For this to happen, Ofgem must design National Grid ESO’s forthcoming price control to encourage it to procure all services through transparent and competitive markets that are open to all providers.

Third, clean, flexible energy needs to become the rule, not the exception, in all markets. For all the reports of weeks without coal and record levels of renewable generation, the majority of plant in the wholesale, balancing and capacity markets (see box) still runs on fossil fuels. This will not change overnight, but to begin the process these markets need to be open to all and their requirements reformed so that clean, flexible energy is able to compete on an equitable basis.

This area needs a big push, both from the government and Ofgem. All markets need to be opened to innovative market participants and reformed to allow them to compete cheaply and effectively. This process has already begun in the balancing mechanism, but other markets need to rapidly be opened up and reformed.

Finally, data and IT need to be radically improved. Many of the IT systems used by network operators are simply not fit for the future. This will become more and more of a problem as increasing flexibility is provided by large portfolios of small assets, such as electric vehicles or heat pumps. While each asset uses a relatively small amount of energy, they can provide important services to the system when aggregated together. Their small size, though, means that large numbers will need to be added together for this to be worthwhile – it is essential that doing this and entering them into markets is cheap and easy. Investment will be needed to set up automated, sophisticated IT systems, particularly for prequalification, testing, and dispatch of assets.

As for energy data, its transparency and quality are variable at best. This makes it difficult for providers of DSR to know what price they are likely to receive for their ability to shift demand, how often they will be asked to do so, or what the most useful and lucrative actions are likely to be. Good, transparent data is absolutely key to achieving net zero; it allows new business models to be built, National Grid ESO to ensure zero-carbon security of supply, and competition in markets to be fair.

The Energy Data Taskforce has recommended that all data be “presumed open” – that unless a piece of data is specifically marked as confidential, for reasons such as national security, it is made openly available in an accessible format.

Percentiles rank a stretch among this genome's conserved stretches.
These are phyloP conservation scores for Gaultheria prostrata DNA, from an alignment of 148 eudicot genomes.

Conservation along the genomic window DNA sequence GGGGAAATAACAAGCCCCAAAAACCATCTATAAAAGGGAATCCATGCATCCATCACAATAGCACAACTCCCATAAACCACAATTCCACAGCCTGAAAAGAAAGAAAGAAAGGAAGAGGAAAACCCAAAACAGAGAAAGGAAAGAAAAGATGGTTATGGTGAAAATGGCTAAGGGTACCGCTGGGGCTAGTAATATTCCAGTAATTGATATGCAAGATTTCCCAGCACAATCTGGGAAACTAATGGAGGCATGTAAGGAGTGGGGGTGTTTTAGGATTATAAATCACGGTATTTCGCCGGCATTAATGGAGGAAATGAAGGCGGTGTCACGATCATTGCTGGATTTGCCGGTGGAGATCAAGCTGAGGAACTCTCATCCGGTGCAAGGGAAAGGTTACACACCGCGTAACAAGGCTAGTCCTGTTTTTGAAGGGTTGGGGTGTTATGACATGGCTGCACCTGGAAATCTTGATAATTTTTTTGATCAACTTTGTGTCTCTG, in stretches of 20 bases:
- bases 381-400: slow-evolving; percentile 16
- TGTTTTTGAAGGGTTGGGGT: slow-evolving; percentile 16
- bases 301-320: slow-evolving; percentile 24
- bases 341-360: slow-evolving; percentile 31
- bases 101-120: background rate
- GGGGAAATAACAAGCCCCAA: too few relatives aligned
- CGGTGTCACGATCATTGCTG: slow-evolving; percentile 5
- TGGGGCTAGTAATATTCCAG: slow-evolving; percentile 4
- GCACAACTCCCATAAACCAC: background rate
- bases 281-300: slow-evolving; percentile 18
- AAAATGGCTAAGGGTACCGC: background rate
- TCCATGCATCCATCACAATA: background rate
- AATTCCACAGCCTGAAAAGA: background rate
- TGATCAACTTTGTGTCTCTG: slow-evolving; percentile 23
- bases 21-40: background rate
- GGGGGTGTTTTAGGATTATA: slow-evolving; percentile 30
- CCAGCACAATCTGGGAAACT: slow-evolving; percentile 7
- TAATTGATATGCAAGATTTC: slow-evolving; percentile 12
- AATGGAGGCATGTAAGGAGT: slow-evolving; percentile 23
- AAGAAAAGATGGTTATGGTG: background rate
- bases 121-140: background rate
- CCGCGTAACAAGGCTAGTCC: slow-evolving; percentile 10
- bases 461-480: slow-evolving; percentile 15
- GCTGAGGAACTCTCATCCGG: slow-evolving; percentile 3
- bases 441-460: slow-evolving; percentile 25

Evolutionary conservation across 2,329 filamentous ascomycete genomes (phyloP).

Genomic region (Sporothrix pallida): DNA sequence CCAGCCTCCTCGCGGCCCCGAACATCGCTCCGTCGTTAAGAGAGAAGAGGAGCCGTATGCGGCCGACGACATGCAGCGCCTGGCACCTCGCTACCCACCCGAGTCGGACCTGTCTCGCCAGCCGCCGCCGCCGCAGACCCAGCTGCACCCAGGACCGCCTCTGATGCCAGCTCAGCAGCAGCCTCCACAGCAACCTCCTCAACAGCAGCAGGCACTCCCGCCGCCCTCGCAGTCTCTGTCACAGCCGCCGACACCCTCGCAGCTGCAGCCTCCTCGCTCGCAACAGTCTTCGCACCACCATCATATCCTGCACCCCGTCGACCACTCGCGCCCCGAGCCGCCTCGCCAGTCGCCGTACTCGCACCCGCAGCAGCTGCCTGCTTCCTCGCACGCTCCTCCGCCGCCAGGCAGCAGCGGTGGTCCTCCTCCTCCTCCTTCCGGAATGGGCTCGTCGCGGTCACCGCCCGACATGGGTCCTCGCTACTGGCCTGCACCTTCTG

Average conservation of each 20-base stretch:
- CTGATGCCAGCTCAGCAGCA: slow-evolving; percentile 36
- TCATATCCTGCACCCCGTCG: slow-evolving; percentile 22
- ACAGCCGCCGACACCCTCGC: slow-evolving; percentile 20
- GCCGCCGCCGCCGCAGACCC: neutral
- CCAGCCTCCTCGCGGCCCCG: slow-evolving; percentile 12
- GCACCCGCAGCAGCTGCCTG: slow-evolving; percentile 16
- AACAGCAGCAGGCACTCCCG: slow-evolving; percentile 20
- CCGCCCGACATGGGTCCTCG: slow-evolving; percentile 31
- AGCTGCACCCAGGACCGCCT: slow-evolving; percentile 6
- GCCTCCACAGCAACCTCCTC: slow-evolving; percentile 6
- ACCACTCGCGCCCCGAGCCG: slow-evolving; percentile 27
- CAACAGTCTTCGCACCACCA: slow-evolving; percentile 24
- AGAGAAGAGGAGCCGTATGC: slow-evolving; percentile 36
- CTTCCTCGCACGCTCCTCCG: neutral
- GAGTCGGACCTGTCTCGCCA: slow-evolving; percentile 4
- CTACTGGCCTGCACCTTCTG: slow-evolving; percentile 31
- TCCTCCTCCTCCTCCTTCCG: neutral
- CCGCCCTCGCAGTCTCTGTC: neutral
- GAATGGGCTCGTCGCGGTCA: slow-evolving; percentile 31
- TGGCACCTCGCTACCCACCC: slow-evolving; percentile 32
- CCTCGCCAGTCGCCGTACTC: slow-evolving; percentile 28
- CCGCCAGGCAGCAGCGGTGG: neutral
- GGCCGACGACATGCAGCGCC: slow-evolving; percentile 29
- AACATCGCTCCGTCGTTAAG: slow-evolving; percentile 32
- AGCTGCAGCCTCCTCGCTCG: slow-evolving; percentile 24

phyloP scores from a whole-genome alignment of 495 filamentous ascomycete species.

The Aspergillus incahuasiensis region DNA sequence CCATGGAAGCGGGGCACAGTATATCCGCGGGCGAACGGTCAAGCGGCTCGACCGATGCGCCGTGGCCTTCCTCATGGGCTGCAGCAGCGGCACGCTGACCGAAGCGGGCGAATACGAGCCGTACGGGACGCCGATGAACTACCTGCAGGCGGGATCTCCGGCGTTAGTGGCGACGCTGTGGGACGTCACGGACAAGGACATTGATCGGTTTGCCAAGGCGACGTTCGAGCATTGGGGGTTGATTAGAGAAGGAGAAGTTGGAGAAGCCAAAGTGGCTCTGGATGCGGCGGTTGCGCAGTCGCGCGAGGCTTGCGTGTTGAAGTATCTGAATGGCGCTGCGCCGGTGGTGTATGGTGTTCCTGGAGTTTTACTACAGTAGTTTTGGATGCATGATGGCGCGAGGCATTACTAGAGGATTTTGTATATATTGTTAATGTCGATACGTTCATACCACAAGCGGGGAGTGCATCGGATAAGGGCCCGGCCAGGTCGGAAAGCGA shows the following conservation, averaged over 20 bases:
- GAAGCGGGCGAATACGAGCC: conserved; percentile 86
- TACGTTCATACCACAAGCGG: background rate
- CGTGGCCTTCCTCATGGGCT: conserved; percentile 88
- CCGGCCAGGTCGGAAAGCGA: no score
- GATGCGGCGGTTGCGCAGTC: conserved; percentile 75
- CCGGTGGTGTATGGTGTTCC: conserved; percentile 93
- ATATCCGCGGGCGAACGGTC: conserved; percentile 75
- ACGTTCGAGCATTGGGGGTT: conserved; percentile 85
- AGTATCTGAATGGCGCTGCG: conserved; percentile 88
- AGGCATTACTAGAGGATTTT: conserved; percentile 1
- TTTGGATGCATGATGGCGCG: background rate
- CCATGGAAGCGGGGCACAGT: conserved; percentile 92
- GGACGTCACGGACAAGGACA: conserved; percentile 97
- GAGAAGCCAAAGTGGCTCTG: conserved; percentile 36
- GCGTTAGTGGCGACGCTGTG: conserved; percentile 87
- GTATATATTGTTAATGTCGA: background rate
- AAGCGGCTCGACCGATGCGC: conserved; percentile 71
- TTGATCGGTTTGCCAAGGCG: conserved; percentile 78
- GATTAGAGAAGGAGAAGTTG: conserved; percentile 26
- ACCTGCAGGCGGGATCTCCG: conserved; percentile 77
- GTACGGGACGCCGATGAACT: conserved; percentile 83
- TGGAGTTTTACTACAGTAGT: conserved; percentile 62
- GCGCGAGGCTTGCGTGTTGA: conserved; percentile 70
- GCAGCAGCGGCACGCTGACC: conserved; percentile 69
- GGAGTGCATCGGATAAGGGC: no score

High quality data and IT are the building blocks of net zero – to make sure they are available, Ofgem should make ambitious upgrades to IT and a presumed open approach to data an integral part of both National Grid ESO and the distribution networks’ price controls.

None of the above will be enough, however, without the participation of energy users. And everyone reading this article is, in their different way, an energy user. So consider this an invitation to take part in the net zero revolution.

If you are a business customer, consider how you could operate flexibly to help the system out and access new revenue streams. This might involve contracting with a DSR aggregator, which can advise how to make industrial processes more flexible and help you enter the market.

If you are a domestic consumer, explore the options available, from Time of Use tariffs to smart EV charging. A number of innovative companies are offering deals that mean you could pay less for your electricity in return for allowing them to optimise your consumption and provide system services.

Most importantly, remember that achieving Net Zero without breaking the bank requires flexibility to be the new normal, not an added extra. And that will require everyone to push for real reforms.


The wholesale market – the market where suppliers, generators, traders and customers trade electricity, over a range of time periods ranging from several years ahead to on-the-day trading markets.

The balancing mechanism – the market that National Grid uses to balance electricity supply and demand on a second-by-second basis for each half hour trading period of the day.

Balancing services – other services that National Grid uses to make sure that supply and demand balance and that the electricity system remains stable and operable.

The capacity market – the market that provides payment to reliable sources of capacity, alongside their electricity revenues, so that they are able to supply energy when needed.

Distribution flexibility markets – markets run by the Distribution Network Operators so that they can buy services to help operate the electricity system at the local level.

National Grid Electricity System Operator (ESO) became legally separate from National Grid Electricity Transmission within the National Grid group on 1 April 2019. In practice, National Grid ESO manages the balancing of the electricity system but does not engage in roles such as building the grid.

Further information: Rick Parfett, policy manager,
The Association for Decentralised Energy
rick.parfett@theade.co.uk | www.theade.co.uk